Josh.AI Launches New Microphone and Central Server for Privacy-Focused Smart Homes
Josh.ai introduced new additions to its smart home voice automation ecosystem during its virtual keynote presentation on Tuesday. The Josh Nano microphone and Josh Core server open up new possibilities for the company’s platform, which it bills as a more privacy-focused option compared to the major tech companies.
To show off the new devices, Josh.ai hosted a virtual keynote event at an $80 million house in Los Angeles full of devices from Sonos, Lutron, and other Josh.ai partners that can take advantage of everything the smart home system can do by voice and with the Josh.ai iOS app. The app can even support the management of multiple properties set up with Josh devices. At the same time, the demonstration showed how discreetly Josh.ai can operate.
“You know in the last five years or so voice control technology has come so far,” Josh.ai CEO Alex Capecelatro said during the presentation. “We’re seeing the biggest tech companies in the world launching great voice products, but you know they’re actually getting bigger, not smaller. They’re including speakers and screens and all sorts of things and we really think the holy grail for the smart home is to make things invisible.”
Homeowners with Josh.ai have interacted with the Josh voice assistant using the Josh Micro smart speakers since 2017 when the company transitioned from just focusing on software to developing hardware. The Josh Nano extends the minimalist look of Josh’s devices even further, packing four microphones, a privacy switch, a touch sensor, a temperature sensor, and an LED light ring into something only 0.1 inches thick and 1.6 inches across. The Nano includes a paintable cover that makes the product almost invisible unless you know where to look. The result makes it seem like the user is talking to the house itself, rather than a smart speaker. Operating lights and other smart home devices can be an entirely silent process unless the voice assistant needs to respond to the user.
Josh Core Central
Centralizing the smart home’s operation is the new Josh Core, a central server that runs the home without needing to send any data to the cloud. The idea is to maintain the user’s privacy as much as possible by connecting the Core to the home’s audio system and any related devices. The Core can connect with and support more than 100 microphones and uses its own natural language understanding engine to parse context, enabling it to run multiple commands from a single request.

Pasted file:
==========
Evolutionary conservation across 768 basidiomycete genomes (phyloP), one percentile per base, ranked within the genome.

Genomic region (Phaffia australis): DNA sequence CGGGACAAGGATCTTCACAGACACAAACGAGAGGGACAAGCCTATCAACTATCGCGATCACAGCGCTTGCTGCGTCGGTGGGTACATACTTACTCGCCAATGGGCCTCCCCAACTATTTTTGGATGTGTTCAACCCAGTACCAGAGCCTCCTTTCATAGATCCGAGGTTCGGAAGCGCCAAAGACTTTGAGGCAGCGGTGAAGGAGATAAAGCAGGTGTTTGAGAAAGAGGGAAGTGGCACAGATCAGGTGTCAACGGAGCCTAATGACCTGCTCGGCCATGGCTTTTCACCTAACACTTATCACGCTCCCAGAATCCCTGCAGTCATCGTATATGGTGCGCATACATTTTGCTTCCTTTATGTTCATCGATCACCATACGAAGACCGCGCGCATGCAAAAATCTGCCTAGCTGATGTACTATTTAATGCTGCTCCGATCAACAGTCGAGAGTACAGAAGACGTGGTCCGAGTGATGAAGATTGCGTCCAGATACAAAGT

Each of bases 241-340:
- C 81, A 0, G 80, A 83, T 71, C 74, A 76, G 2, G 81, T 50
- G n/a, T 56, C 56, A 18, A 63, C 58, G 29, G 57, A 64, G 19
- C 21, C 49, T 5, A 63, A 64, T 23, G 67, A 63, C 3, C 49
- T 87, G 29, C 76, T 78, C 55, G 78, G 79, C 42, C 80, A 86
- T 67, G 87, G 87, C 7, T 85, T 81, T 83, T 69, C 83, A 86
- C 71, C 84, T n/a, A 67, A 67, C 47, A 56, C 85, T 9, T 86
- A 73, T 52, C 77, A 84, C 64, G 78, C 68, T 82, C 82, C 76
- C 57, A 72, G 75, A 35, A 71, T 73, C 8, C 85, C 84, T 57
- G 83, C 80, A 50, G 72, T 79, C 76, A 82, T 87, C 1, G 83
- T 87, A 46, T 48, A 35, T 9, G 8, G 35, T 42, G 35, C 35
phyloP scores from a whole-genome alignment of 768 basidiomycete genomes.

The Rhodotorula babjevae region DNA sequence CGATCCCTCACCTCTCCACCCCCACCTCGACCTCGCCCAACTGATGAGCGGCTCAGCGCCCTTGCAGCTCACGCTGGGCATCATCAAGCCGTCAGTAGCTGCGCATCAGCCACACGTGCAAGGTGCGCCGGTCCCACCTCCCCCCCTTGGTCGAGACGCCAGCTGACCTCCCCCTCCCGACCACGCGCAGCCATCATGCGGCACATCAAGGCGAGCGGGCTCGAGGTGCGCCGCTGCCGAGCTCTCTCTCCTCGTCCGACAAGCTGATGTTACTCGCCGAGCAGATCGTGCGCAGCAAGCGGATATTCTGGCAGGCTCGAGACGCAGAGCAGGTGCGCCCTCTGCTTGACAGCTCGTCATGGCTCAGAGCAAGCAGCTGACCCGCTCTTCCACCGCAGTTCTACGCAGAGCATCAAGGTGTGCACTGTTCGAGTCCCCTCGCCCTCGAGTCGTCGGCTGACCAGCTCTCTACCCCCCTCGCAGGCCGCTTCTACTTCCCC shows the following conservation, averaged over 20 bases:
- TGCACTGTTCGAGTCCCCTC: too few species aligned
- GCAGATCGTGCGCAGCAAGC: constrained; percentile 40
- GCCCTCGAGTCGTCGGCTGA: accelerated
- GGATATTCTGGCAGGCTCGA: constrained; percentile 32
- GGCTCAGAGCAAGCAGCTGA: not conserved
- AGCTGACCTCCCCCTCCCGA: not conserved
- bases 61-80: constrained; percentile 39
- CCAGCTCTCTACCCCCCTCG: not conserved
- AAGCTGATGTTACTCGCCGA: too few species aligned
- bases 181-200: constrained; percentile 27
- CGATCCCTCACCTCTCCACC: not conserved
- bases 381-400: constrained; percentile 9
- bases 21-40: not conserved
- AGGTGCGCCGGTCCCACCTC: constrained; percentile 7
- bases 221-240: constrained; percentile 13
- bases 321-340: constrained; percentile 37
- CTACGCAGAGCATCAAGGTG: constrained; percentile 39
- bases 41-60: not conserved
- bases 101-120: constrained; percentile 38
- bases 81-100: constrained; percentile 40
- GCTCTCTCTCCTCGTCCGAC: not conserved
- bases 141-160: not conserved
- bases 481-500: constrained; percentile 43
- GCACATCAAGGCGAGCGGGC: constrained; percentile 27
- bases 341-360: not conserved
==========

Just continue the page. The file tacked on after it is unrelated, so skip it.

“So, having this sort of power now the centralized processor in your home brings a lot of benefits, one of which is speed,” Josh.ai head of business development Nader Dajani said during the keynote. “Josh Core can actually process millions of voice commands and it can control your devices on-demand and it can execute everything within a second. One of the really great things about Josh Core is that it has the power to process multiple commands from multiple places all at the same time.”
The Josh ecosystem is set up to bring the devices manufactured by its partners under the umbrella of its VoiceCast protocol, but a user may own smart devices from a different brand. To compensate, Josh also announced a new VoiceLink feature as part of JoshCore. The server includes two audio line outlets that can be connected by wires to any device. When hooked up correctly, Josh can accept voice commands to operate those devices, while still maintaining the cloud-free privacy of the system as a whole. As the kind of homes with Josh.ai tend to be large enough for plenty of guests, Josh also offers a way to let visitors use the voice assistant without compromising that privacy. The owner can use the app to invite and manage visitor access. They can pick out specific rooms or areas that each guest is allowed to control from the app on their own phone, downloaded by invite from the homeowner. That’s not a common option with smart home devices. Google Assistant only recently added a guest mode that lets users operate the voice assistant incognito, and that doesn’t include personalized smart home controls.
“Between Josh Nano and Josh Core I think we’re not just going to change the industry i think we’re going to change the entire smart home,” Capecelatro said. “I’m really excited about this.”